That’s a question asked in a “security check” that’s part of the “auditing” process at the heart of Scientology, the religion created half a century ago by Hubbard, a pulp sci-fi writer. Auditing, as described by Janet Reitman in “Inside Scientology,” a fine exploration of the faith in the latest issue of Rolling Stone, is like therapy. Or like an interrogation. It’s a bit of a tomato vs. tomahto situation, which is what makes one of the photographs accompanying the story so apt — a jowly Hubbard staring intently at an actual tomato, which he’s auditing with his “e-meter.” An e-meter is — oh, just read the story.
I write for Rolling Stone myself, and I spoke to Reitman about rationalism and religion shortly before she went to press with this article, but my enthusiasm for the piece is independent of those connections. Reitman spent nine months on the story. She talked to celebrities, yes, but also a great number of ordinary scientologists. She talked to critics, yes, but she allows Hubbard’s theology an uncommonly full and respectful hearing. She submitted herself to the first stages of the conversion process and visited Scientology facilities all around the country and checked in with scholars. The result is a calm, authoritative, and disturbing work of journalism, a model for how to write about new religious movements.
Or, for that matter, older ones. Scientology’s creation of new words and grammatical re-tooling of familiar terms is merely an amplification of the linguistic strategies of more mainstream faiths. Its emphasis on purity — particularly of the sexual variety — echoes the concerns of a number of religious movements. Its distrust of non-believer media is not unlike that of, say, James Dobson’s Focus on the Family. In other words, Scientology may be strange, intolerant, and paranoid, but it’s not so unusual. Even its most sci-fi claims — about ancient space warlords — begin to “make sense” when you consider their application in what Scientologists consider the only “rational” religion. Hubbard’s goal wasn’t to tell an innovative story, it was to offer up a body of “facts” upon which to base “faith.”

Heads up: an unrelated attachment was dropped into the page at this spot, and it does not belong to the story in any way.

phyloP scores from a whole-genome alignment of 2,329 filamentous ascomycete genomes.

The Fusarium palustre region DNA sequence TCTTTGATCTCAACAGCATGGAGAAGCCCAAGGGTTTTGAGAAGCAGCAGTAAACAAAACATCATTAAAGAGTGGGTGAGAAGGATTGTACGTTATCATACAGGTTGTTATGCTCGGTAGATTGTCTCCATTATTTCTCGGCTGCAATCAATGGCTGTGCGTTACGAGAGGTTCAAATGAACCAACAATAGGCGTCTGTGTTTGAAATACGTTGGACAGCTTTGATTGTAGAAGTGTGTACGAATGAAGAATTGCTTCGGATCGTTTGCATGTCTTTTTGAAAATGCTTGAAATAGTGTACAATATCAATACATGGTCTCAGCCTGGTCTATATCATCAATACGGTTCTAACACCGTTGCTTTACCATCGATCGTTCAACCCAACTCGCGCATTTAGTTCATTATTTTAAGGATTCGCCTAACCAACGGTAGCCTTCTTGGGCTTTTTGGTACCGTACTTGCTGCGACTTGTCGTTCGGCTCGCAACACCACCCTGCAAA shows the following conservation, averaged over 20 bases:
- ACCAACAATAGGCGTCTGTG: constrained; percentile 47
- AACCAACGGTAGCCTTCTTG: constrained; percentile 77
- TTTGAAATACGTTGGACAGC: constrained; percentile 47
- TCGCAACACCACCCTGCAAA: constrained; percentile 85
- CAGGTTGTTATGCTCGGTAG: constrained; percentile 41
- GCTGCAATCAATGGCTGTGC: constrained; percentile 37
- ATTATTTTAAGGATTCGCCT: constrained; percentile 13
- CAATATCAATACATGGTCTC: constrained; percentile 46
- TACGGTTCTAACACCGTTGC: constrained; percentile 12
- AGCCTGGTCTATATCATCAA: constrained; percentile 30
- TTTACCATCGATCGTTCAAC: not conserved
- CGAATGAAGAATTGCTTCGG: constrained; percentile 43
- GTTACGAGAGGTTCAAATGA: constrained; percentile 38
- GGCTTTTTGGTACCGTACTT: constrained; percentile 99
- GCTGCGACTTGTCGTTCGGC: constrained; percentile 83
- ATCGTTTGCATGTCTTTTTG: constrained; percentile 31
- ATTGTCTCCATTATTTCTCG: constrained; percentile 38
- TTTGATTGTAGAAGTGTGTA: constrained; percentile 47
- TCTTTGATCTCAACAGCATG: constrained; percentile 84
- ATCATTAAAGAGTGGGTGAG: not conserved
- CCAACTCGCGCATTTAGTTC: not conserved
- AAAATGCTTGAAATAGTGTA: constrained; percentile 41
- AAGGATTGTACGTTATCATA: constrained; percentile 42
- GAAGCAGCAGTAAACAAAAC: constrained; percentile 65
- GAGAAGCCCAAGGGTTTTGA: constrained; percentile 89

Why did he need a space warlord to justify his claims? Because something had to explain how we got here (see, the planets were overpopulated, so the warlord rounded up a trillion ancient Thetans and sent them to Earth and — oh, just read the story.). That’s not mystical, that’s the “common sense” of cause-and-effect in an enlightened age, the logic that holds that we can know a thing by its beginnings. Call it the fallacy of origins, but don’t blame it on L. Ron Hubbard. It’s what commonly passes for history in mainstream media.
The marriage of rationalism and religion is a pervasive 20th-21st century phenomenon: It’s there in the prosperity doctrine of televangelists such as Rod Parsley and Creflo Dollar; it’s there in the dumbed-down “natural law” claims of those who claim personal knowledge of God’s excessive anxiety over same-sex marriage; it’s there in the anti-self, self-help proclamations of Rick Warren’s Purpose Driven Life; it’s even in yoga studios, where more than a few teachers combine the “common sense” of a health regimen with subtle assertions about deeper meanings.
In short, it’s one of the great subjects for religion writers. That’s a new beat for Reitman, who’s been writing some of the best journalism around about the lives of ordinary soldiers in Iraq. When I spoke to her, she drew a connection between that work and this story. A soldier in the field, she said, is often by necessity passionately devoted to a particular worldview he or she thinks will foster survival. Whether or not it is “correct” is a bit beside the point. Likewise here. What interests me as a reader is the shape of the beliefs at the heart of the story, not their justifications.